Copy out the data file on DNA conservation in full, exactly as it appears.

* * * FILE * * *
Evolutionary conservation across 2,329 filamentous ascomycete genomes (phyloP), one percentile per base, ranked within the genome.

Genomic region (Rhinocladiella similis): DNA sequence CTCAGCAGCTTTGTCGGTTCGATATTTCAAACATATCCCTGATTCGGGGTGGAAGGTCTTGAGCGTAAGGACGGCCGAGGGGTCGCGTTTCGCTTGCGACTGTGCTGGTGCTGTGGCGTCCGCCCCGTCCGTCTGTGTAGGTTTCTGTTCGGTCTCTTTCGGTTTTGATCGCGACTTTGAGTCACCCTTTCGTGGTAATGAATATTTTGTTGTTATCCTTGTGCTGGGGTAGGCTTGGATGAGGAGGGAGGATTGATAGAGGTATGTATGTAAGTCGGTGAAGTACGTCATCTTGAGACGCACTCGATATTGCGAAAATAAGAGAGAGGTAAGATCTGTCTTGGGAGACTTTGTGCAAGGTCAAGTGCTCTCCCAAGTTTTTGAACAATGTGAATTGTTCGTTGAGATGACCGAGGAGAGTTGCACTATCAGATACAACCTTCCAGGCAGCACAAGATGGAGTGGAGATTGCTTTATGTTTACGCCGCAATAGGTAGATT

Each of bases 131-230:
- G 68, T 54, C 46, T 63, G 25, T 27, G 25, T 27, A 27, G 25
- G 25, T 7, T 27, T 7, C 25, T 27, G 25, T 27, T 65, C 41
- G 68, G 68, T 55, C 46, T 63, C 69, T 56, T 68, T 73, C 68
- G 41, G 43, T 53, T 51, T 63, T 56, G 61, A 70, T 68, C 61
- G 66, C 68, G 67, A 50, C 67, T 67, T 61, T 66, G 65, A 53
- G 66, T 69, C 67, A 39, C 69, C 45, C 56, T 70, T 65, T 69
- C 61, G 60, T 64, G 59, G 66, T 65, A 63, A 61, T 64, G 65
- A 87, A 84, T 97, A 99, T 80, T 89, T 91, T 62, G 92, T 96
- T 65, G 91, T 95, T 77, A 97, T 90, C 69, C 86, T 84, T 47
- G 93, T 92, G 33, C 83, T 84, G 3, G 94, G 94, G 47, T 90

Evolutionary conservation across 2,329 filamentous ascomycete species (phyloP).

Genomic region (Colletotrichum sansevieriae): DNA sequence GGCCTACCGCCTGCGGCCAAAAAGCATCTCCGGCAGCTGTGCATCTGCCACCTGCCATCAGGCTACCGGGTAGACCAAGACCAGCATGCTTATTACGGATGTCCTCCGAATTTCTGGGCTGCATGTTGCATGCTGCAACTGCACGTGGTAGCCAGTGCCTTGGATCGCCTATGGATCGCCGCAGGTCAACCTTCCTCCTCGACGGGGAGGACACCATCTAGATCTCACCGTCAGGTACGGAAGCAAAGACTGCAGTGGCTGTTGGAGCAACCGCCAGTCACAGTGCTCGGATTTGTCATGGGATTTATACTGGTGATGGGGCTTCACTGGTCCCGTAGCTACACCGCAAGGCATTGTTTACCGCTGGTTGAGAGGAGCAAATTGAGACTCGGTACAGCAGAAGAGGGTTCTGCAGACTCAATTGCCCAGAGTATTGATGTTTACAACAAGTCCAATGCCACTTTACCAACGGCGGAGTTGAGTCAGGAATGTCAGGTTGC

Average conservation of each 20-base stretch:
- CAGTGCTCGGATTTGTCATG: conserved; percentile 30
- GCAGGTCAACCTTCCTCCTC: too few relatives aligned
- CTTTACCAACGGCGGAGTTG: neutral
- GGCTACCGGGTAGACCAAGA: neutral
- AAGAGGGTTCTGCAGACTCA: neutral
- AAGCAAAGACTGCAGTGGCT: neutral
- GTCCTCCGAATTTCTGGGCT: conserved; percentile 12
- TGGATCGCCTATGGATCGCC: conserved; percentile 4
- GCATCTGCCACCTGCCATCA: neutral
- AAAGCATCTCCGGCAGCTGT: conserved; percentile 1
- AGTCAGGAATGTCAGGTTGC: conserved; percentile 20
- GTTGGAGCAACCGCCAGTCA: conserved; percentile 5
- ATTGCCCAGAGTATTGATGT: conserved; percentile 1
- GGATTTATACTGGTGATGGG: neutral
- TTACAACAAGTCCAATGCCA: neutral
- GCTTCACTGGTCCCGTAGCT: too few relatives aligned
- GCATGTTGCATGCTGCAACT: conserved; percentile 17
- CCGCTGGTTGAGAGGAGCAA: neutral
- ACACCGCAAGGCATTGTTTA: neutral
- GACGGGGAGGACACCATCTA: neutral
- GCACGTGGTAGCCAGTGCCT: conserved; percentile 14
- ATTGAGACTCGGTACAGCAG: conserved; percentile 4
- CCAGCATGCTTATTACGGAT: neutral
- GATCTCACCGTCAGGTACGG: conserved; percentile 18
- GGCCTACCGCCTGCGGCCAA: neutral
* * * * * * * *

Evolutionary conservation across 2,329 filamentous ascomycete genomes (phyloP), one percentile per base, ranked within the genome.

Genomic region (Rhinocladiella similis): DNA sequence CTCAGCAGCTTTGTCGGTTCGATATTTCAAACATATCCCTGATTCGGGGTGGAAGGTCTTGAGCGTAAGGACGGCCGAGGGGTCGCGTTTCGCTTGCGACTGTGCTGGTGCTGTGGCGTCCGCCCCGTCCGTCTGTGTAGGTTTCTGTTCGGTCTCTTTCGGTTTTGATCGCGACTTTGAGTCACCCTTTCGTGGTAATGAATATTTTGTTGTTATCCTTGTGCTGGGGTAGGCTTGGATGAGGAGGGAGGATTGATAGAGGTATGTATGTAAGTCGGTGAAGTACGTCATCTTGAGACGCACTCGATATTGCGAAAATAAGAGAGAGGTAAGATCTGTCTTGGGAGACTTTGTGCAAGGTCAAGTGCTCTCCCAAGTTTTTGAACAATGTGAATTGTTCGTTGAGATGACCGAGGAGAGTTGCACTATCAGATACAACCTTCCAGGCAGCACAAGATGGAGTGGAGATTGCTTTATGTTTACGCCGCAATAGGTAGATT

Each of bases 131-230:
- G 68, T 54, C 46, T 63, G 25, T 27, G 25, T 27, A 27, G 25
- G 25, T 7, T 27, T 7, C 25, T 27, G 25, T 27, T 65, C 41
- G 68, G 68, T 55, C 46, T 63, C 69, T 56, T 68, T 73, C 68
- G 41, G 43, T 53, T 51, T 63, T 56, G 61, A 70, T 68, C 61
- G 66, C 68, G 67, A 50, C 67, T 67, T 61, T 66, G 65, A 53
- G 66, T 69, C 67, A 39, C 69, C 45, C 56, T 70, T 65, T 69
- C 61, G 60, T 64, G 59, G 66, T 65, A 63, A 61, T 64, G 65
- A 87, A 84, T 97, A 99, T 80, T 89, T 91, T 62, G 92, T 96
- T 65, G 91, T 95, T 77, A 97, T 90, C 69, C 86, T 84, T 47
- G 93, T 92, G 33, C 83, T 84, G 3, G 94, G 94, G 47, T 90

Evolutionary conservation across 2,329 filamentous ascomycete species (phyloP).

Genomic region (Colletotrichum sansevieriae): DNA sequence GGCCTACCGCCTGCGGCCAAAAAGCATCTCCGGCAGCTGTGCATCTGCCACCTGCCATCAGGCTACCGGGTAGACCAAGACCAGCATGCTTATTACGGATGTCCTCCGAATTTCTGGGCTGCATGTTGCATGCTGCAACTGCACGTGGTAGCCAGTGCCTTGGATCGCCTATGGATCGCCGCAGGTCAACCTTCCTCCTCGACGGGGAGGACACCATCTAGATCTCACCGTCAGGTACGGAAGCAAAGACTGCAGTGGCTGTTGGAGCAACCGCCAGTCACAGTGCTCGGATTTGTCATGGGATTTATACTGGTGATGGGGCTTCACTGGTCCCGTAGCTACACCGCAAGGCATTGTTTACCGCTGGTTGAGAGGAGCAAATTGAGACTCGGTACAGCAGAAGAGGGTTCTGCAGACTCAATTGCCCAGAGTATTGATGTTTACAACAAGTCCAATGCCACTTTACCAACGGCGGAGTTGAGTCAGGAATGTCAGGTTGC

Average conservation of each 20-base stretch:
- CAGTGCTCGGATTTGTCATG: conserved; percentile 30
- GCAGGTCAACCTTCCTCCTC: too few relatives aligned
- CTTTACCAACGGCGGAGTTG: neutral
- GGCTACCGGGTAGACCAAGA: neutral
- AAGAGGGTTCTGCAGACTCA: neutral
- AAGCAAAGACTGCAGTGGCT: neutral
- GTCCTCCGAATTTCTGGGCT: conserved; percentile 12
- TGGATCGCCTATGGATCGCC: conserved; percentile 4
- GCATCTGCCACCTGCCATCA: neutral
- AAAGCATCTCCGGCAGCTGT: conserved; percentile 1
- AGTCAGGAATGTCAGGTTGC: conserved; percentile 20
- GTTGGAGCAACCGCCAGTCA: conserved; percentile 5
- ATTGCCCAGAGTATTGATGT: conserved; percentile 1
- GGATTTATACTGGTGATGGG: neutral
- TTACAACAAGTCCAATGCCA: neutral
- GCTTCACTGGTCCCGTAGCT: too few relatives aligned
- GCATGTTGCATGCTGCAACT: conserved; percentile 17
- CCGCTGGTTGAGAGGAGCAA: neutral
- ACACCGCAAGGCATTGTTTA: neutral
- GACGGGGAGGACACCATCTA: neutral
- GCACGTGGTAGCCAGTGCCT: conserved; percentile 14
- ATTGAGACTCGGTACAGCAG: conserved; percentile 4
- CCAGCATGCTTATTACGGAT: neutral
- GATCTCACCGTCAGGTACGG: conserved; percentile 18
- GGCCTACCGCCTGCGGCCAA: neutral